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In this episode, Joel and Antonia talk about how to take control and write your own love story.

In this podcast you’ll find:

  • Most stories involve a conflict of one sort or another.
  • Hollywood love stories usually involve conflicted relationships.
  • Star-crossed lovers.
  • Romeo and Juliet – external struggles kept them apart.
  • Pride and Prejudice – internal struggles kept them apart.
  • Most stories focus on more of a Romeo and Juliet scenario.
  • Real life relationships rarely mirror a Romeo and Juliet struggle structure.
  • Our love stories are a fabric of who we are.
  • They are our models for how love works.
  • Stories focus more on the falling in love piece rather than the staying in love piece.
  • Falling in love is easy.
  • Staying in love is difficult.
  • Don’t get so addicted to falling in love that you ignore the rewards of staying in love.
  • Pride & Prejudice – a personal growth love story.
  • More like real life stories: 2 people who are struggling to get over their issues that are keeping them apart.
  • There’s an element of the man in a romance story having to atone for something he did.
  • Rom-Coms appeal to women because it puts them in a power position.
  • Falling in love is an essential part of our ego because our survival as a species relies upon procreation.
  • Next time you see a romance, deconstruct what is going on.
  • What is the conflict about?
  • Do both have to grow? Or is it an atonement film?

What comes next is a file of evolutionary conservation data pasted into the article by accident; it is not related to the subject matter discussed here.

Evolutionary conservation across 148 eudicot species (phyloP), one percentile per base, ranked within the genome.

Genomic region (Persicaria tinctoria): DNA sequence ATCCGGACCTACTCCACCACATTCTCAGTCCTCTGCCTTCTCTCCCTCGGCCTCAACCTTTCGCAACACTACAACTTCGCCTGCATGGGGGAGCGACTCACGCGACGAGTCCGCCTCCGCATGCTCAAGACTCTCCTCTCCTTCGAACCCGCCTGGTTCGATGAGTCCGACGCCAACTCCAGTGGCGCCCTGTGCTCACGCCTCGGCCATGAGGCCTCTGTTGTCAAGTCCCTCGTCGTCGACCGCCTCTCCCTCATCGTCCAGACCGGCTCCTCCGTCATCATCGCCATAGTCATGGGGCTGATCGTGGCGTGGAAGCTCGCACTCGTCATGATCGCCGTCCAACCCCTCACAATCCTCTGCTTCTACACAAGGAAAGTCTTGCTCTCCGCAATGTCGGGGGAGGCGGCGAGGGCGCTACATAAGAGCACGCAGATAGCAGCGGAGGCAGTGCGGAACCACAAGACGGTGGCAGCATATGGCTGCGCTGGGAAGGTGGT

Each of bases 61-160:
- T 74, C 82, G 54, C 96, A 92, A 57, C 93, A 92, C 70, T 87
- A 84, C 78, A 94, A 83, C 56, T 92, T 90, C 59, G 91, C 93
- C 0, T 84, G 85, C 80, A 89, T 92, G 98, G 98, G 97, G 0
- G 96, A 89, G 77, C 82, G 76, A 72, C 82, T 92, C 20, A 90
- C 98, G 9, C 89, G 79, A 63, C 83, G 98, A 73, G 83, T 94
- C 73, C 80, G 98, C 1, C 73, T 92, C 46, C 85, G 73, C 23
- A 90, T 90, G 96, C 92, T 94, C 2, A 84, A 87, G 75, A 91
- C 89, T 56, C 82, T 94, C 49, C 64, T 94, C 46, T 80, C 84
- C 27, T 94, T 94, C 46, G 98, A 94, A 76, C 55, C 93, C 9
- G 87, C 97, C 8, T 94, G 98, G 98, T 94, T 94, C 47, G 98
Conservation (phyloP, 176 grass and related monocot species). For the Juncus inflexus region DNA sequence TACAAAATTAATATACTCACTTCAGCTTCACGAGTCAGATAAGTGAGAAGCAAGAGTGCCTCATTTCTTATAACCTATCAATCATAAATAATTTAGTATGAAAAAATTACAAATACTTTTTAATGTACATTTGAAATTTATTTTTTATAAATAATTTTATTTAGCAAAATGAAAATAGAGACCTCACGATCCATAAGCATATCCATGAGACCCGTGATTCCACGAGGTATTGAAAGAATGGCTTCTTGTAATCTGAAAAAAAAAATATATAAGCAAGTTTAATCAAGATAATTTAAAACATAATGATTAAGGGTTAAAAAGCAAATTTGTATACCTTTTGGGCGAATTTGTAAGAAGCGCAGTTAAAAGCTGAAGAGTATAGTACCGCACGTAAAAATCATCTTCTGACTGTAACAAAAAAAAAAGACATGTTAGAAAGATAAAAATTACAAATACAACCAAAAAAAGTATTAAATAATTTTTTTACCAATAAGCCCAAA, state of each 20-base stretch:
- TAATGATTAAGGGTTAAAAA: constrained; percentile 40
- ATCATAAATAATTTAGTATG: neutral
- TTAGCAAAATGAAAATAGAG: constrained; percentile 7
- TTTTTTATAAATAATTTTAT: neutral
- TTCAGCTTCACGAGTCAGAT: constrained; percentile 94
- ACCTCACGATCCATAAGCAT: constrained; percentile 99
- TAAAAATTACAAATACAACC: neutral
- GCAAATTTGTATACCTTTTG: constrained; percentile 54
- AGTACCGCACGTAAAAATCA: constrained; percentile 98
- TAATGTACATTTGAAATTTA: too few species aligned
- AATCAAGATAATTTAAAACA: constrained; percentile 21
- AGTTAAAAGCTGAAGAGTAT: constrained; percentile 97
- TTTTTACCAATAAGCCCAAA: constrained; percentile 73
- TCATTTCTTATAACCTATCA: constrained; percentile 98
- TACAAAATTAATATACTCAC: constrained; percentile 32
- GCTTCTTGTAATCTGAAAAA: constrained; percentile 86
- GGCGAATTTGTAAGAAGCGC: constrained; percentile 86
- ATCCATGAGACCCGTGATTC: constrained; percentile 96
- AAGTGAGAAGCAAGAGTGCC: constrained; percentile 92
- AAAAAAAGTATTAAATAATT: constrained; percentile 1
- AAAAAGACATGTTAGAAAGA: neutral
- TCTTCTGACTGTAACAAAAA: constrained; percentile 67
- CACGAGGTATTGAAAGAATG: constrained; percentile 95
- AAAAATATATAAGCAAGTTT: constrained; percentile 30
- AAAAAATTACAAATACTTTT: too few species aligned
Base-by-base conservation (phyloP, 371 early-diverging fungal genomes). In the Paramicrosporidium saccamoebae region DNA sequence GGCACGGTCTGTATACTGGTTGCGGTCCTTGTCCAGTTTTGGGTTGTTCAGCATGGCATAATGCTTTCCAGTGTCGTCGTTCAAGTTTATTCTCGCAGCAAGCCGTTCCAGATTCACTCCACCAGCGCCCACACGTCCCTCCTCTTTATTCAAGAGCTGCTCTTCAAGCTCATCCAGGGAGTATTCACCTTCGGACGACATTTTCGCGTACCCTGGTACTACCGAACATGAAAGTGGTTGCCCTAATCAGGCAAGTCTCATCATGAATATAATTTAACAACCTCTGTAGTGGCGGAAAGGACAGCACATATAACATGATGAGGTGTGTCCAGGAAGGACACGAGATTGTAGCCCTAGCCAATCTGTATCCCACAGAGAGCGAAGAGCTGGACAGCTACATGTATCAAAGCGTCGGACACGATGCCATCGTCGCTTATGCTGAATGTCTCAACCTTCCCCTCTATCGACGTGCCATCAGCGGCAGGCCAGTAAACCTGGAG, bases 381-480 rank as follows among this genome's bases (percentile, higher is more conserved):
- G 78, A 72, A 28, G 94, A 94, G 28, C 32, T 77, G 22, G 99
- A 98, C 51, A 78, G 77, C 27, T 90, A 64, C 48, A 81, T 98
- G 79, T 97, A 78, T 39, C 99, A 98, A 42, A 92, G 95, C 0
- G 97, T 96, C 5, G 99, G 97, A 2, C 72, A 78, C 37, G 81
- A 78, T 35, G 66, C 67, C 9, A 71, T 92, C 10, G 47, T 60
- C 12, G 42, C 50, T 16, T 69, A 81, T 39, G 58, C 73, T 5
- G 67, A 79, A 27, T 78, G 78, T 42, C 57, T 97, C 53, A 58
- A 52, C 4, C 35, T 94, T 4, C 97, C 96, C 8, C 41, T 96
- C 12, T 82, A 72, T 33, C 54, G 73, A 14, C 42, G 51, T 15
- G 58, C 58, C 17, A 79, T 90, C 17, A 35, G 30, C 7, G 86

• Does fantasy set your expectations?
  • Reality rarely mirrors fantasy.
  • Look for beauty in the mundane.
  • If you’re going to calibrate, don’t calibrate to Hollywood.
  • Calibrate to beauty, and find that beauty in the everyday.
  • Love stories can be beautiful.
  • Find the beauty in your own life.
  • You have the potential not just to observe life, but to participate and create the epic experience you crave.
  • What is your love story?

In this episode, Joel and Antonia talk about how to take control and write your own love story. #podcast #relationship #lovestory

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1 comment

  • Chelsea W
    • Chelsea W
    • February 12, 2018 at 5:52 pm

    By far my favorite resource for maintaining an emotional and loving connection over time with a partner is Emotionally Focused Therapy (EFT) as applied to couples. It was originally developed by Dr. Sue Johnson and you can read about it in her more recent book, Love Sense (where it goes into the science of attachment bonds) or the previous book, Hold Me Tight, which is all about the conversations necessary in a relationship to maintain that safe, stable, loving bond between two partners over time. Fantastic stuff!

    This work has helped my partner and I become incredibly close and secure with each other, and we are still growing together. In the beginning of our relationship, I was bogged down with so much anxiety about whether he was right for me, or whether this was the relationship I wanted to commit to. But unlike previous relationships of mine, which felt at their core based in fear and a bit of codependency, my current relationship has always felt “healthy.”

    I put healthy in quotes because this was the first time I’d ever experienced a healthy relationship. The anxiety was stemming from the fact that “healthy” was unfamiliar to me. The tools and skills that EFT provided allowed me for the first time express my needs to my partner and get them met, so that I could feel loved and satisfied in my connection with him. And it did the same for him. I could now define what healthy looks like in a relationship, and I could see that it’s exactly what I have with him.

    We just took the plunge of moving in together and could not be happier. It’s not all roses – we still have conflict – but the conflict feels different because, underneath any tension that arises, there is still that underlying foundation of “we’ve got this, we’re going to be ok”. Underneath any tension is always love, respect, and safety.

    Thanks for sharing your thoughts on all the pop culture references to romantic love! The Pride and Prejudice analysis was awesome. I think I’ll have to check that one out now ;)

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